Even where it is common ground that a construction contract exists under which there is a right to have adjudication, the adjudicator has no power to decide what rules of adjudication apply if:

1. there is a dispute about those rules; and

2. the dispute affects (i.e. makes a material difference as to):

2.1 the procedure for the adjudicator’s appointment;

2.2 the procedure to be followed in the adjudication; or

2.3 the status of the adjudicator’s decision.

Specifically there was no rule that the court will not interfere with an adjudicator’s conclusion as to a matter affecting his jurisdiction when considering whether to enforce a decision by summary judgment.

The choice of the correct adjudication rules was fundamental to the jurisdiction of the adjudicator.

Here:

1. The referring party (Vinci) had not told the adjudicator what adjudication rules it was saying applied or why.

2. The different adjudication provisions involved different nominating bodies and were likely to involve different adjudicators being nominated. It was possible but improbable that the adjudicator would have been nominated by one of the other bodies.

3. The different rules contained real differences of procedure. In previous precedent cases these may or may not have been significant.

Neither the Scheme nor the contractual adjudicator appointment rules in this case prescribed that the Notice of Adjudication or any request to adjudicate should specify the contractual terms as to adjudication or (if the Scheme) the power under which adjudication was being pursued, so it was not fatal to the defendant’s case that the Notice of Adjudication and the request for a nomination had failed to identify the contractual terms or the power under which adjudication was being invoked.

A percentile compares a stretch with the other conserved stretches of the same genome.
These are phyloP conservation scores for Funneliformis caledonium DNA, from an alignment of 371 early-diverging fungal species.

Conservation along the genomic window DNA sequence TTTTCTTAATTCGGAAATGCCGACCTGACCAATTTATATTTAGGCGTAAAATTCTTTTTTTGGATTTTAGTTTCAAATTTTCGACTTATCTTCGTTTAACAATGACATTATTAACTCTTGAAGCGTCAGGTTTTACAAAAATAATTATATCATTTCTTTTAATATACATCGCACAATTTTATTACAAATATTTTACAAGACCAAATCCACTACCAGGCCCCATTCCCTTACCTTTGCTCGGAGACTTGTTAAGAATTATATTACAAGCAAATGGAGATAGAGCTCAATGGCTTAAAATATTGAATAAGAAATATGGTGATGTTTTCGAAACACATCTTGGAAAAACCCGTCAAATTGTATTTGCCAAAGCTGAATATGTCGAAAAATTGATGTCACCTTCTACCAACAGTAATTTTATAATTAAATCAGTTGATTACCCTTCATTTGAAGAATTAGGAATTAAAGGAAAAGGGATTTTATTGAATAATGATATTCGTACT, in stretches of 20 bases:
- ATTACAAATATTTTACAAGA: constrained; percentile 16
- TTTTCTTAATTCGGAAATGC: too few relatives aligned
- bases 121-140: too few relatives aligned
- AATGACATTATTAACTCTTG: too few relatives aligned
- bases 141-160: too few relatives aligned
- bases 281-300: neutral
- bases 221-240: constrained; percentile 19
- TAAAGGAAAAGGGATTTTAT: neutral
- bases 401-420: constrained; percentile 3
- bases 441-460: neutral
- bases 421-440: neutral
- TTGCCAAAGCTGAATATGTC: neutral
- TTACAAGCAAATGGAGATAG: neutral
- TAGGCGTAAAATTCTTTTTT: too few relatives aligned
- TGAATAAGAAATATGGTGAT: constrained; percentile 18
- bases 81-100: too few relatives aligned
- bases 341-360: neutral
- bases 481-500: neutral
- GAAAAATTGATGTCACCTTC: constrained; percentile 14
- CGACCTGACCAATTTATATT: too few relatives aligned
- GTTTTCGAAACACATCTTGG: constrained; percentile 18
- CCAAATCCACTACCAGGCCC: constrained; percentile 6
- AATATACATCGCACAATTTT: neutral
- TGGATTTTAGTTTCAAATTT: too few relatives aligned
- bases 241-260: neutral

Were it otherwise, it would mean that even where:

1. the referring party’s contention as to the applicable contractual terms was correct (or there was no real prospect of the respondent being able to prove otherwise); and,

2. the adjudicator had been appointed in accordance with those terms,

the court could still decline to enforce the decision because, at the time the Notice of Adjudication was served or the nomination was requested, those terms were not stated as being the terms applicable.

The court would be loath to reach that conclusion.

The substantive validity of the Notice of Adjudication depends on whether it can be shown that the correct rules are or have been applied. It does not depend on what was said in the Notice. The same applied to the request for a nomination of an adjudicator.